The Magic of Iceland: A Homestretch to Remember


The footbridge to Stong

This is the fourteenth story in our series on the Magic of Iceland.

IT WAS AFTER 8 PM and Nora and I were still in south central Iceland, seemingly in the middle of nowhere. We needed to get back on Route 32 and head west toward Reykjavik and Keflavik International Airport, where we would be leaving for New York in the morning. But as I shook the lock on a rickety wooden fence — in our last desperate attempt to visit the magnificent waterfall Haifoss — I realized we had reached the end of another road. Literally!

I laughed thinking about what an imaginary park official could be saying at just that moment.

“Attention tourists, Haifoss is closed.”

Whether or not we had made a wrong turn, it didn’t matter. Route 327, a rocky dirt road which had delivered us to the historic farmhouse Stong and the exquisite Gjain gorge, had run out of outlets. There was no place left for us to go except back where we came from.

The hidden gem Haifoss had officially become the waterfall too far! The shadows were getting longer and it was getting later. But the midnight sun meant we didn’t have to worry about running out of daylight. We still had time to enjoy the final steps of our journey.


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Stunning Gjain gorge

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The entrance to Stong

Driving to Stong had given Nora and I a chance to reflect on the scope of our Icelandic adventure. It was mind numbing to comprehend how many miles we had traveled (was it 1,200 miles? 1,300? 1,400?) and how much we had seen and explored in less than 10 days.

We had traveled clockwise on the 800-mile long Ring Road that circles the island and were almost back where we started. We had also ventured off the Ring Road numerous times, driving several hundred miles to various points of interest in every corner of the island.

Exploring Stong in the Pjórsárdalur valley added a depth of history to our journey. Stong is the best known of several viking farmhouses excavated in the valley in 1939 by a team led by the Danish archaeologist Aage Roussell. Indications are the region had been populated by vikings until an eruption on nearby Mount Hekla devastated the valley in 1104 and again in 1300.

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Stong, an ancient viking farmhouse

It was fascinating to survey the complex layout and see how Icelandic vikings lived more than 900 years ago.

A short drive from Stong, Gjain gorge was an unexpected bonus. Lushly green with multiple waterfalls, lava fields and amazing lava rock formations, Gjain would’ve made for a fantastic afternoon of hiking and exploring in and around it. The gorge was deserving of far more than 15-20 minutes of our time. But as was the case with so many other sites we had come across in Iceland, further exploration would have to wait for another day. One we hoped was sooner rather than later.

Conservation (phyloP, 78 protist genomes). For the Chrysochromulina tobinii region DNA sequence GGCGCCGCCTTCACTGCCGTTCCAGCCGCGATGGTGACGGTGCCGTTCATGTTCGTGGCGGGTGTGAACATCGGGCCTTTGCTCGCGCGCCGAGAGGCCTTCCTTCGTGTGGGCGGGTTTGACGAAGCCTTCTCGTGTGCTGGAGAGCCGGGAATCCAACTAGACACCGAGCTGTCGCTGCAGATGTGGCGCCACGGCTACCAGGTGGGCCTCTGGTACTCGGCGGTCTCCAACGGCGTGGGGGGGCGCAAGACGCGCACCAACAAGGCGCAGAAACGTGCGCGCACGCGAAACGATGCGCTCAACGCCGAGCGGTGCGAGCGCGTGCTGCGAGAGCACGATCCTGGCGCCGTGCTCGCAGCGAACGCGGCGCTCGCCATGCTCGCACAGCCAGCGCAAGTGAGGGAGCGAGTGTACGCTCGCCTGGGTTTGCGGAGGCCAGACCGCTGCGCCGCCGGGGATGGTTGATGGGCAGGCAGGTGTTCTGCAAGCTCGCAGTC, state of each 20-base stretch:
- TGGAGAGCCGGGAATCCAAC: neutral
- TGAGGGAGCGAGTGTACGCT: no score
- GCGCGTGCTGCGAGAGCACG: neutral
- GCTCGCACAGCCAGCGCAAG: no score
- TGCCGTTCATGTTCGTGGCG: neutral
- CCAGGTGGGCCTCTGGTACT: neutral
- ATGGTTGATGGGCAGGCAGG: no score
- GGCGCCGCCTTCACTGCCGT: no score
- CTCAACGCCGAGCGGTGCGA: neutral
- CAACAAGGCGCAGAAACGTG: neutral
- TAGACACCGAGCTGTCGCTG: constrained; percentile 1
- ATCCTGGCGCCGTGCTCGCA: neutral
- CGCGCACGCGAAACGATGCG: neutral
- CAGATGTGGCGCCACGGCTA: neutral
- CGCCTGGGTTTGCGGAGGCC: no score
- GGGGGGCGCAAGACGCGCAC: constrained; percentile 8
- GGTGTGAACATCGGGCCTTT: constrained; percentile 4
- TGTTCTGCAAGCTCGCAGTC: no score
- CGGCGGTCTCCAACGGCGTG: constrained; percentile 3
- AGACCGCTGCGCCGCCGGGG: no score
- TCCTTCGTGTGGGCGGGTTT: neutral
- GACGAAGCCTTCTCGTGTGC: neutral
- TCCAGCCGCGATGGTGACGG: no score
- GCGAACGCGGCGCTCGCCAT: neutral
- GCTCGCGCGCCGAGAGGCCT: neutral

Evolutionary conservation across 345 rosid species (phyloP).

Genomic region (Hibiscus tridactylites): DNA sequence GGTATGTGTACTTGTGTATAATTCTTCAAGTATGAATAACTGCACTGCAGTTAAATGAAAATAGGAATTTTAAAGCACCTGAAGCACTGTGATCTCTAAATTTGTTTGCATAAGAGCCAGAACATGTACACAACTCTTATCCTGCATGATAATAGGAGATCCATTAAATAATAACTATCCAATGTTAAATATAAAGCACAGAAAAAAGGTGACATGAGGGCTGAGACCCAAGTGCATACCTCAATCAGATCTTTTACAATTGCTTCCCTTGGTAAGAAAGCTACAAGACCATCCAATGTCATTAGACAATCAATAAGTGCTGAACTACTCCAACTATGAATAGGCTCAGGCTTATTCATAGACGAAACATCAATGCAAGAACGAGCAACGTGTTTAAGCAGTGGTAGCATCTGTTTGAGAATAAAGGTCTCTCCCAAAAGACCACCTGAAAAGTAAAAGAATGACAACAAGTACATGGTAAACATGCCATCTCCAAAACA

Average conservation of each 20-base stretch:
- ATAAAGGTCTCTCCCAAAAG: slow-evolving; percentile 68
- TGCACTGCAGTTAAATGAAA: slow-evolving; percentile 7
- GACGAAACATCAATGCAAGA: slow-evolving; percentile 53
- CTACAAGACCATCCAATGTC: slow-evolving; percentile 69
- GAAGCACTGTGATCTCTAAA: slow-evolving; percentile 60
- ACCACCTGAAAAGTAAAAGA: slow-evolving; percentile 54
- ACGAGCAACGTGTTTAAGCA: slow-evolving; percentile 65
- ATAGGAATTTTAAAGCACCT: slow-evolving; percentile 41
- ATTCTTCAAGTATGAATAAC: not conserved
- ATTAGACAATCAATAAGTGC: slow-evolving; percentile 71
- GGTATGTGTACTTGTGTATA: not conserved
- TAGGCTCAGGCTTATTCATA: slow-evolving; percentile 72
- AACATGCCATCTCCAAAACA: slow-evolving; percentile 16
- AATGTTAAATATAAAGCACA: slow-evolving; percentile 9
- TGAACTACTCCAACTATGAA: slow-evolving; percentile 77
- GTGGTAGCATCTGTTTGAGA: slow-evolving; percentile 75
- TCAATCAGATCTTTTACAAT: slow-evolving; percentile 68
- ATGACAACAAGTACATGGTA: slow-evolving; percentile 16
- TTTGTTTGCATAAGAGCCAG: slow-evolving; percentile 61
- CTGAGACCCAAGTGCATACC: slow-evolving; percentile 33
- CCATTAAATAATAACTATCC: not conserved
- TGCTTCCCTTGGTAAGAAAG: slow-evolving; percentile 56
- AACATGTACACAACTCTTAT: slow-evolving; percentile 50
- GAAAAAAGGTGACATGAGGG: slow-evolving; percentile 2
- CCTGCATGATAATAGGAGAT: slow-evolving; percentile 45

Icelandic horses are playful and affectionate

As Nora and I approached the intersection of Routes 30 and 324, little did we know we were about to experience one of the most special moments of our entire trip.

We had read about Icelandic horses, and how they were unique in so many ways. For the first time, we had an amazing opportunity to get up close and personal. A cadre of approximately 10-15 horses were gathered near a fence, where a couple was engaged with them. There was a rocky area just off the road which gave us plenty of room to park.

It was time to introduce ourselves.

It didn’t take long for a few of the horses to flock to us. They absolutely loved the attention! We were taken aback by the distinctive manes on some of the horses. One behaved as if he was a rock star in the making! Still another was quite comfortable using his muzzle to forcefully nudge away the other horses (or are they ponies?) to push himself to the front of the pack.



Say “cheese!”

Despite the apparent pecking order, the horses were very affectionate — with us and with each other. After centuries of being only amongst themselves, should they be any different? Icelandic horses are true pure breeds: national law bans the import of horses from anywhere else in the world. And once an Icelandic horse leaves the country, it cannot return. There are many reasons for this policy, but the fear of imported disease is the most significant.

Our chance meeting and interaction with the Icelandic horses was extremely gratifying. As much as we had seen and done in our 10-day journey, the horses made us realize we had nearly missed out on experiencing something that had been a priority before we arrived.

How much more was there? We did not know the answer. But as we drove west on the final leg of our journey, Nora and I were sure of two things: 1) We had done everything possible to make our Icelandic odyssey as fulfilling as possible AND 2) The Magic of Iceland had invaded our souls. We would be making a return trip to the “Land of Fire and Ice” in the future.


Check out the entire Magic of Iceland series right here (Click on each link):

Part 1-Overview, Part 2-The Golden Circle, Part 3-LatrabjargPart 4-Midnight Sun DrivePart 5-Westfjords and IsafjordurPart 6-Fire and the MountainsPart 7-Date Night at HverfellPart 8-Surreal SaturdayPart 9-Beyond Fire and IcePart 10Taking the 939Part 11-Lost in SkaftafellPart 12-F208 DilemmaPart 13-Volcanic Highlands, Part 14-Homestretch to Remember

More Magic of Iceland:  1. Jokulsarlon – Glacier Lagoon,  2. Kirkjubaejarklaustur,



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